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Characterizations of Ischemic Stroke Complications in Cardiac Myxoma Patients at a Single Institution in Eastern China

Authors Zhang Y, Ye Z, Fu Y, Zhang Z, Ye Q, Chen F, Cheng J

Received 11 September 2020

Accepted for publication 24 December 2020

Published 7 January 2021 Volume 2021:17 Pages 33—40

DOI https://doi.org/10.2147/NDT.S280641

Checked for plagiarism Yes

Review by Single anonymous peer review

Peer reviewer comments 2

Editor who approved publication: Dr Jun Chen


Yanlei Zhang,1 Zusen Ye,1 Yun Fu,2 Zheng Zhang,1 Qiang Ye,1 Feichi Chen,1 Jianhua Cheng1

1Department of Neurology, The First Affiliated Hospital of Wenzhou Medical University, Wenzhou, Zhejiang Province 325000, People’s Republic of China; 2Department of Cardiac Surgery, The First Affiliated Hospital of Wenzhou Medical University, Wenzhou, Zhejiang Province 325000, People’s Republic of China

Correspondence: Jianhua Cheng
Department of Neurology, The First Affiliated Hospital of Wenzhou Medical University, Nanbaixiang, Ouhai District, Wenzhou 325000, Zhejiang Province, People’s Republic of China
Tel +86 577 55579365
Fax +86 577 55578999
Email chengjianhua@wmu.edu.cn

Background: Cardiac myxoma is the most common primary cardiac tumor. Even though it rarely causes a stroke, it is an important risk factor. Here, we compared our clinical experience in managing myxoma patients who developed stroke complications with those who did not present with this condition at the First Affiliated Hospital of Wenzhou Medical University.
Patients and Methods: The medical records were reviewed of 160 cardiac myxoma patients who were treated in our facility from January 2006 to December 2019. They were separated into either a stroke group or non-stroke group.
Results: Cardiac obstructive symptoms, embolic events and constitutional symptoms were observed in 92 (57.7%), 25 (15.6%) and 18 (11.2%) patients, respectively. Among 23 cardiac myxoma ischemic stroke patients, hypoesthesia (60.9%), hemiparesis (56.5%) and facial paresis (47.8%) were the three most common neurological symptoms. The middle cerebral artery (82.6%) was the most commonly affected vessel, whereas 73.9% of the ischemic patients had multiple stroke lesions. Binary logistic regression analysis showed that coronary heart disease and tumor sizes were independently associated in the stroke group (p < 0.05). The 10 years cumulative survival rate was 87.9% for all patients after surgical intervention. There was no significant difference in the 10 years cumulative survival rate between the two groups (80.0% vs 88.9%, p =0.274 > 0.05).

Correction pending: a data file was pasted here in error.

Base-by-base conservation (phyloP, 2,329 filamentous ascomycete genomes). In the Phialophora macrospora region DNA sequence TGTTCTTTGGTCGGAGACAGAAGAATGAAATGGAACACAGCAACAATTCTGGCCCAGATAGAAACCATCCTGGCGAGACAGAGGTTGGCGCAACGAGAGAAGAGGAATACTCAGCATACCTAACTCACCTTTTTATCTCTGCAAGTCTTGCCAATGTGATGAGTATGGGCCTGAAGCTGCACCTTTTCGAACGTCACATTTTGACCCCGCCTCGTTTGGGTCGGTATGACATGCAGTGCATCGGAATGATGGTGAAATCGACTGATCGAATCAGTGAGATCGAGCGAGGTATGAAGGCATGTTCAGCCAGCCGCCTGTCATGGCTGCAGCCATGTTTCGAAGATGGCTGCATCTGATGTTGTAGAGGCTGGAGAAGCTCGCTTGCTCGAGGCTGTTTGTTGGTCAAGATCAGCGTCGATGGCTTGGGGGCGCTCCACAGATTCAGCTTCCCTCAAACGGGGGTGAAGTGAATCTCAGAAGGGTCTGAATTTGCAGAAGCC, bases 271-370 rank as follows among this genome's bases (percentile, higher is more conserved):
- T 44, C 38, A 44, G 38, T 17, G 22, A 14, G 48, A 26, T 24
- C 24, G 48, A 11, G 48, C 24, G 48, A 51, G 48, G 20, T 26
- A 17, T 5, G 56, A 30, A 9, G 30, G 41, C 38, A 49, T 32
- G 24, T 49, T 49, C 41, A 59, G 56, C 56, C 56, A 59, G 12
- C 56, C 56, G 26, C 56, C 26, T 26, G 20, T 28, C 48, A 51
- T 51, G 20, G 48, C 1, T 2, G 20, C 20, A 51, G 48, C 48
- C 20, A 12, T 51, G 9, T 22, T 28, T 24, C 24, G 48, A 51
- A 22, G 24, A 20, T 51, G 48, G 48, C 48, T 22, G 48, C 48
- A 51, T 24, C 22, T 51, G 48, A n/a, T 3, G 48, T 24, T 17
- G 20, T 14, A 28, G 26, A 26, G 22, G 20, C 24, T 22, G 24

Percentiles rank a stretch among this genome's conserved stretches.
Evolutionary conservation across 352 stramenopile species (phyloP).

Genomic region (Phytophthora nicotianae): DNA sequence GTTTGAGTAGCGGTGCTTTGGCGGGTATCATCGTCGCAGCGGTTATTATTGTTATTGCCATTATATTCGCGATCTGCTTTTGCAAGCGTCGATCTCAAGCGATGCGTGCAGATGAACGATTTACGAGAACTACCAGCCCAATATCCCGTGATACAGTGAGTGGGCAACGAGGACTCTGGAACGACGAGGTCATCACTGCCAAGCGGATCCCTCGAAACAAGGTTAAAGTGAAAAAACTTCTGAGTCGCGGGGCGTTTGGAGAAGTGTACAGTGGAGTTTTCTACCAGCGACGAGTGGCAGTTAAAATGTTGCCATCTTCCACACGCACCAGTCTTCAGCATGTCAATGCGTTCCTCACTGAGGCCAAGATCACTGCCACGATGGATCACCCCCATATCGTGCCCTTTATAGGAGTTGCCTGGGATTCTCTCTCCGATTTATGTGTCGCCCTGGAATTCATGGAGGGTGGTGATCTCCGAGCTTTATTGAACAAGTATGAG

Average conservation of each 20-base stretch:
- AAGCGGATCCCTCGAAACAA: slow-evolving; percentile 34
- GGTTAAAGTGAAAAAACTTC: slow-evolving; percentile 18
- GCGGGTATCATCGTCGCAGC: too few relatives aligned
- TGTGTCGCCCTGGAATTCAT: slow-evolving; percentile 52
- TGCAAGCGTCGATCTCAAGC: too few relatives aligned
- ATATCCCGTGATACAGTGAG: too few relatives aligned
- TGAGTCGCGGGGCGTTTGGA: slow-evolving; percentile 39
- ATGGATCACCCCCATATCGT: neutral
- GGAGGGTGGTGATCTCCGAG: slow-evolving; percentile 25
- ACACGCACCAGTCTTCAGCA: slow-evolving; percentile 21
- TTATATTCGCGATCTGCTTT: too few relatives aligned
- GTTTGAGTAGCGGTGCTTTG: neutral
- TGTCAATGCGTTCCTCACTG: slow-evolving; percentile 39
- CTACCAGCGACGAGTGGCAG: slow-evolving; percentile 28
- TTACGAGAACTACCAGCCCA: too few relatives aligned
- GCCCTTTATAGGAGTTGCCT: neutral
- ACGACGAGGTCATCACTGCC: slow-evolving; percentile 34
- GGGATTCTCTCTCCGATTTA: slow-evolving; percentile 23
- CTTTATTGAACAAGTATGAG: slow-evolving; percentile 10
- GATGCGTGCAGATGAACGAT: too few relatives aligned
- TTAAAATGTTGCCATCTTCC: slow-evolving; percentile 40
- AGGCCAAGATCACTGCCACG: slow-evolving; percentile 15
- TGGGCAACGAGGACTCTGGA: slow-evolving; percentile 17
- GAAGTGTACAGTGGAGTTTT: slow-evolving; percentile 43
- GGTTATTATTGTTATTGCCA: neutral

Conclusion: The three most common neurological symptoms (hypoesthesia, hemiparesis and facial paresis), the middle cerebral artery and multiple lesions involvements were the definitive markers of patients afflicted with cardiac myxoma stroke. Small tumor sizes were independently associated with these patients. Surgical resection is a relatively safe procedure for treating both the stroke and non-stroke patients.

Keywords: cardiac myxoma, embolic complication, ischemic stroke, surgery

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